Text files

Interactive Development Environment

An Interactive Development Environment (IDE) is used to write programs.

Since most1 programs are written in text, and that source code is stored as text files, an IDE always includes a text editor.

In fact, some IDEs are little more than text editors that “know” about the language you are working in. Others are much more sophisticated and include tools for debugging, compiling, testing, building and reformatting your code.

By definition, IDEs can provide language-specific features in addition to the text-editing features. This is why IDEs are so useful for programmers.

If you are going to be doing any programming, learn to use a suitable IDE. Often you’re free to pick one you like — many are free. Experiment with different IDEs but as soon as you’ve settled on one learn to use it.

Common features of IDEs include:

  • syntax colouring

    The IDE can colour keywords, variable names, literals (basically, different types of thing in your program) differently. This helps you read your code more quickly, but is also useful for spotting errors.

  • error highlighting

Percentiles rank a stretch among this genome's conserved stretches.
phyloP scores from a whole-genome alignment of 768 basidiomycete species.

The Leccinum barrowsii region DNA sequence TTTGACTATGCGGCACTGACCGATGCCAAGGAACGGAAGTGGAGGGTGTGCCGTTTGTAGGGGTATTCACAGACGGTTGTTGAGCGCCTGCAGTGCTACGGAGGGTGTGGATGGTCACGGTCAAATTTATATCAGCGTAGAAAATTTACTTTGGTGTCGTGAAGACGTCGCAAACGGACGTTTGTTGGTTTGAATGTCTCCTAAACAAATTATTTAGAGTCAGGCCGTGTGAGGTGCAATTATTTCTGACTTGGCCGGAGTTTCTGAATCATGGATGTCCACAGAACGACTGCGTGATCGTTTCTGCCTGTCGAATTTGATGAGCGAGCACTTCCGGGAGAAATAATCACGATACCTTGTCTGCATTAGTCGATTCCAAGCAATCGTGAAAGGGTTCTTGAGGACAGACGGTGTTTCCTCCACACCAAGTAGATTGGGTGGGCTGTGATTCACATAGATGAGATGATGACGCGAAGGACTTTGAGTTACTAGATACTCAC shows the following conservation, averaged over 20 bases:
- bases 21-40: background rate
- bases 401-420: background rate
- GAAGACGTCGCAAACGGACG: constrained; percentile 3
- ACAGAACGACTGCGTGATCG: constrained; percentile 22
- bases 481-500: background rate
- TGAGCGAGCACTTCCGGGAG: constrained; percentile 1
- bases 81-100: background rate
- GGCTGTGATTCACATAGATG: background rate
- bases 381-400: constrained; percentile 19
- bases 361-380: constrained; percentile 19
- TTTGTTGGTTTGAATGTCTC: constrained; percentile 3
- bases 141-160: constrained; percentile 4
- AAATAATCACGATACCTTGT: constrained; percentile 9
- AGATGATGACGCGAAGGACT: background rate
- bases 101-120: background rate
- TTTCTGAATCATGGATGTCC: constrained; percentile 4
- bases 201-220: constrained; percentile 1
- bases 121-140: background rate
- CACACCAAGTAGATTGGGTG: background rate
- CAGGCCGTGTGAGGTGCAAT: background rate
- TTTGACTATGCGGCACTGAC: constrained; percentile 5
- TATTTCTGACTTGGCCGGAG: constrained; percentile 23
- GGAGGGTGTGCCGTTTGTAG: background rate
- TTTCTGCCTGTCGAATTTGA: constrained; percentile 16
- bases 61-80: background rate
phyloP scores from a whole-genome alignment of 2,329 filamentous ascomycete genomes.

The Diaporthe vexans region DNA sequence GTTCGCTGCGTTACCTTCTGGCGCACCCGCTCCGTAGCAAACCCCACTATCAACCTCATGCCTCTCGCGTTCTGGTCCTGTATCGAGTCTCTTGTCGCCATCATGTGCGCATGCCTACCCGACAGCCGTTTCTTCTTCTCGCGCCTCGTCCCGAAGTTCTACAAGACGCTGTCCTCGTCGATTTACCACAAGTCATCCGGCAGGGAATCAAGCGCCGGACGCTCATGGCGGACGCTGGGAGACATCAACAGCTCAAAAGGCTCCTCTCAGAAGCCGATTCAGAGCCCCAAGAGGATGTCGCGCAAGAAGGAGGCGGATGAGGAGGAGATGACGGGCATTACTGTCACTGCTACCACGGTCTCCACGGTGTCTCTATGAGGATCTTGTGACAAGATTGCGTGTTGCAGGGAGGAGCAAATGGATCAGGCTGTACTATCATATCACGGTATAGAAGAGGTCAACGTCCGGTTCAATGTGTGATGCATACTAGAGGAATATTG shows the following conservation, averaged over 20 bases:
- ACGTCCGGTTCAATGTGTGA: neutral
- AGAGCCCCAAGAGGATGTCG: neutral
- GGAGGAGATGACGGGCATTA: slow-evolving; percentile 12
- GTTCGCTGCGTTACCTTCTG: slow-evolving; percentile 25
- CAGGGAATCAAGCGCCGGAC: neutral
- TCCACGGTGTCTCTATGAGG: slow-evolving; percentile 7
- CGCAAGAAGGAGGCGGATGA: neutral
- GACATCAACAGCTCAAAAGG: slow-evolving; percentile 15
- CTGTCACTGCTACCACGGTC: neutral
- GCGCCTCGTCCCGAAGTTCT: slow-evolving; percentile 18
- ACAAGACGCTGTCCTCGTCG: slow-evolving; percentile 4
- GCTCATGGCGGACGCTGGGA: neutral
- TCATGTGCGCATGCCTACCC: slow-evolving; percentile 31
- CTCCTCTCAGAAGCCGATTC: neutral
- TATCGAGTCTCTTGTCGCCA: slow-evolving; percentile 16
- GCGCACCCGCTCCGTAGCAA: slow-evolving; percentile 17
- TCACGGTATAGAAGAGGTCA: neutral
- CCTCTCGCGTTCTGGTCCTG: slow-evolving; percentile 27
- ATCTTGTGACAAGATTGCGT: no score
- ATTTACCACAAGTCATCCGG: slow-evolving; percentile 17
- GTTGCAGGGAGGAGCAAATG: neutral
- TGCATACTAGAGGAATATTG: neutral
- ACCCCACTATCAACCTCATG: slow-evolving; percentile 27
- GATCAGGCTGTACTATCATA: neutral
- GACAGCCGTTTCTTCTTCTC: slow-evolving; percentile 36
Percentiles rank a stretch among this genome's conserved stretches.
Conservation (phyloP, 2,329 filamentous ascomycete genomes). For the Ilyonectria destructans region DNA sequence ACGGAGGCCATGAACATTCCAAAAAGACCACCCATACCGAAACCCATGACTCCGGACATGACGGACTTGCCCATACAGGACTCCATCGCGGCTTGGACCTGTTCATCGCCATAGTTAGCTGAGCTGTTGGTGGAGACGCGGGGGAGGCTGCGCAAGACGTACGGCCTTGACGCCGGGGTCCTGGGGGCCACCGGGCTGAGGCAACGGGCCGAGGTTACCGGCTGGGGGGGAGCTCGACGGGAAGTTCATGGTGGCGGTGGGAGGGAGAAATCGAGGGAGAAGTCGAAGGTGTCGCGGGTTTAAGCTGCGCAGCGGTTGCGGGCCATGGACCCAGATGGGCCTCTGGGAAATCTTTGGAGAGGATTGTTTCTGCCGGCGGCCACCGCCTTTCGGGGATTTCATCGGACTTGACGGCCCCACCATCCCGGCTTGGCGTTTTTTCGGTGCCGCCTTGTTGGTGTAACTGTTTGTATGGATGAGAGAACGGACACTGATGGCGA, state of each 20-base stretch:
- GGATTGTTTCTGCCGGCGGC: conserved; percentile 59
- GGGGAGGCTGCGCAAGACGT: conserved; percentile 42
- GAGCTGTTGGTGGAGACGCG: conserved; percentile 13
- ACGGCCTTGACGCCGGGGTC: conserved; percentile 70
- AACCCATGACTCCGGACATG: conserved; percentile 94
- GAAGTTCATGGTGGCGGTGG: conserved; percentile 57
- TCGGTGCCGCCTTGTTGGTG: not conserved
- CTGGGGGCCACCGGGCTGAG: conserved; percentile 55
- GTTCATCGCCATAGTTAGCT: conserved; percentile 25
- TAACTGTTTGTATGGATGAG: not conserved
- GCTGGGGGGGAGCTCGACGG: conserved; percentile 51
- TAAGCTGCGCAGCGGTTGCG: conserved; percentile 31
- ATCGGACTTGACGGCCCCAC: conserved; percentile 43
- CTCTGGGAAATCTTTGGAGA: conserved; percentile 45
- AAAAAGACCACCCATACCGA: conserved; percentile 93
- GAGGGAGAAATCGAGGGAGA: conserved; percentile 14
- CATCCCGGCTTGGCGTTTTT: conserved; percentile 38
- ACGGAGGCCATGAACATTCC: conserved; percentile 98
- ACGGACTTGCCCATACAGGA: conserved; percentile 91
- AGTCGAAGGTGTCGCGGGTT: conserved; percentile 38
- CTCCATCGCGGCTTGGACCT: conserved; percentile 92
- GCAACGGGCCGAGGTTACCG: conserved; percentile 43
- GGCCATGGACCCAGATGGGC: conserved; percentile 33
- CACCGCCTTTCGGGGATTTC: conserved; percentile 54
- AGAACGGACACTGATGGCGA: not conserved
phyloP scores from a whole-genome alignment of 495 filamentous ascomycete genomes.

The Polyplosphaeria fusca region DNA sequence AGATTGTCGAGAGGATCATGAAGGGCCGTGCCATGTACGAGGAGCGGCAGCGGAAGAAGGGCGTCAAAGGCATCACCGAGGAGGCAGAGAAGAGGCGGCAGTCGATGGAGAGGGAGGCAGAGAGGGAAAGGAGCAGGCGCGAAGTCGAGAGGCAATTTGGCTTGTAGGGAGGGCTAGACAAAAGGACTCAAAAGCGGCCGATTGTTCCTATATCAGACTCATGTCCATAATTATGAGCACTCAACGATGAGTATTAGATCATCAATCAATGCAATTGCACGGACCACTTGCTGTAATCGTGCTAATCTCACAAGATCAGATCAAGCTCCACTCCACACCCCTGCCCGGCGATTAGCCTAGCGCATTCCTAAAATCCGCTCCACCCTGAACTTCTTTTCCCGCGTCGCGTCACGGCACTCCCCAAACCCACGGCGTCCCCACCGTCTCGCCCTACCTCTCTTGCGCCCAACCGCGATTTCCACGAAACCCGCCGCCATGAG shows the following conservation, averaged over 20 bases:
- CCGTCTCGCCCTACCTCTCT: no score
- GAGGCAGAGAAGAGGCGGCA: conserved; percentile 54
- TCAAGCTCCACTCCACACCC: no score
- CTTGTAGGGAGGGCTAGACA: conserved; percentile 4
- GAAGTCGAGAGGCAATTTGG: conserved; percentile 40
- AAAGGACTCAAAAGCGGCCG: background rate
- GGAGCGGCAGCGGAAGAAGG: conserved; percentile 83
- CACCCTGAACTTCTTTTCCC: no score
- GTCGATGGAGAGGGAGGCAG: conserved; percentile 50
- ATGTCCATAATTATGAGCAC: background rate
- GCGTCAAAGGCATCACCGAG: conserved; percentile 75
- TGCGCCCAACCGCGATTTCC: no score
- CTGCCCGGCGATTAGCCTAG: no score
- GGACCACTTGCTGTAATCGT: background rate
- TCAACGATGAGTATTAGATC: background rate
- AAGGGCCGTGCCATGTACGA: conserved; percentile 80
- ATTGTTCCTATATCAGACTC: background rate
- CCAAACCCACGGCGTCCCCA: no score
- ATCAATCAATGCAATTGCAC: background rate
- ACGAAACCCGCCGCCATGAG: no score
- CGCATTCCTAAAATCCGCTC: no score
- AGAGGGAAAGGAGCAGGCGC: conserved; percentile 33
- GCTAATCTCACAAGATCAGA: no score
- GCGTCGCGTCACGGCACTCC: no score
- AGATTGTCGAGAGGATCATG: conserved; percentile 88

The IDE may also be able to indicate mistakes (including, but not limited to, syntax errors) as you are typing.

  • auto-formatting

    Some IDEs provide auto-formatting tools that layout your code neatly, according to standards for the language (which you can often override).

  • auto-suggest, auto-complete

    IDEs often provide tools to help you enter program code (often you use the tab key to accept suggestions). This is useful both for speed and also for avoiding typing errors. Basic IDEs do this with the keywords of the programming language you’re working in. But more powerful IDEs also offer the variable and method names you’ve declared in your program.

  • commenting

    It’s common to be able to select a some code and comment it out. This works because the IDE knows how to indicate a comment in the language you’re working in. If the IDE has this feature, you’ll also be able to un-comment too.

1 There are exceptions. For example, Scratch and LEGO robotics have graphical programming environments that do not use text editors.